The other one is a young man who wanted a job for life. He enjoys it too, he likes the camaraderie with his colleagues and the challenge.

KineticSand Fri 14-Jan-22 22:52:19

My neighbour is a retired prison officer. She worked in women's prisons and set up schemes to skill up prisoners with work related skills and set them up in jobs when released. She set up schemes with big employers like Greggs and Timpsons cobblers shops. She speaks really proudly of what she did.

mumofEandE Fri 14-Jan-22 22:53:12

I've worked in a women's prison (in education not as a prison officer) and realised v quickly that prisons are full of people who made bad decisions.
I really enjoyed it!

Atmywitsend29 Fri 14-Jan-22 22:57:14

A friend of mine did it for his whole life until medical retirement. He loved it. He was amazing at it. He had such an ability to connect with the prisoners, and it's not the same as it was the prison service try to focus on rehabilitation as opposed to straight punishment. He was also a member of our local Tornado team, so he used to get called in when the local intake (remand) prison had riots etc. He loved it. He loved going in and every day being different.

My DH is awaiting his vetting clearance to start as a prison guard, because it's a worthwhile job, he wants to be making a difference to people's lives and supporting people to better themselves. You won't rehabilitate everyone to the point of being a functional stand up member of outside society, but you might help that murderer doing life learn to live peacefully with his cellmate.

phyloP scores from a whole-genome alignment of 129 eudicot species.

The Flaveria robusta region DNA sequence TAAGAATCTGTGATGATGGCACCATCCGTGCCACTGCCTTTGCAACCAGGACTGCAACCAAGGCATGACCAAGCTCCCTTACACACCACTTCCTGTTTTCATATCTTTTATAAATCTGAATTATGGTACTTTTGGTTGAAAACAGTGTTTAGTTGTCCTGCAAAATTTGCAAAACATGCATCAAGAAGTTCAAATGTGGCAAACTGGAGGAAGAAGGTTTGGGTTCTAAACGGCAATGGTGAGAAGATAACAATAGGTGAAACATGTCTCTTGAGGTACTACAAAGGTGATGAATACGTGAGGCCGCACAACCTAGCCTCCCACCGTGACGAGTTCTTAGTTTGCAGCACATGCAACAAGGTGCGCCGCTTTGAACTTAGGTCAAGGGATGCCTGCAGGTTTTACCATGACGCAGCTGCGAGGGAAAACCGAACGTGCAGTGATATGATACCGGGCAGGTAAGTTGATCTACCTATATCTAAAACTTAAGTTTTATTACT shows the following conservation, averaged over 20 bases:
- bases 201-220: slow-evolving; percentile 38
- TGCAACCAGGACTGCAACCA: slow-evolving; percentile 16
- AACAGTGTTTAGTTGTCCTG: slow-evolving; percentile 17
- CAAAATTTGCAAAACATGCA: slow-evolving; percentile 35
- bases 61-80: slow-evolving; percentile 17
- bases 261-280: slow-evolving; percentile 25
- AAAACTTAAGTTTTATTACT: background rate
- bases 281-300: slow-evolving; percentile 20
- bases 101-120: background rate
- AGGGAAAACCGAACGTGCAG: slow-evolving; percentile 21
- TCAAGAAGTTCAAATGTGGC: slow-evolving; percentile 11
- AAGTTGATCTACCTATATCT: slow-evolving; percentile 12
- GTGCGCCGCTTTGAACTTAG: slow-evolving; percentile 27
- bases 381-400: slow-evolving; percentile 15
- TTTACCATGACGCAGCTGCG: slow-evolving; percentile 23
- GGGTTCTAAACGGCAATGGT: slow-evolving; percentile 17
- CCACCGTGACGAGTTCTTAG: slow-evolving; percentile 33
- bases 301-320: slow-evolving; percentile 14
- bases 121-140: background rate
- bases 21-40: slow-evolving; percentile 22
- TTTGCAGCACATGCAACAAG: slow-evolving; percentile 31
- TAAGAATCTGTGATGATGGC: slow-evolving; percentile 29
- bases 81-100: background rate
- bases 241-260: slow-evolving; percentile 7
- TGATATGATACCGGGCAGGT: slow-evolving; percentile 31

DamnYouAutoCarRental Fri 14-Jan-22 22:58:57

The only one I know, his business went bust after years of stress trying to keep it afloat. Regular salary, pension and recession proof work were the attractions. I think the training and chances of progression are reasonable, the shifts suit some childcare patterns.

SkippettyDoDah Fri 14-Jan-22 23:00:09

I knew someone who wanted to be an officer because her dad was and she thought it looked exciting (power!) and well paid 🤷‍♀️

Gardeningtipsneeded Fri 14-Jan-22 23:03:03

It’s good money for no qualifications. My brother went into it as he had 1 GCSE and a local prison opened up. He could earn 40k, far more than he’d get doing anything else.
He left after 15 years, spice was a real issue and he got it thrown/blown at him one too many times. He’s struggled on the outside to find anything near the salary but he’s now a shift supervisor at a delivery company.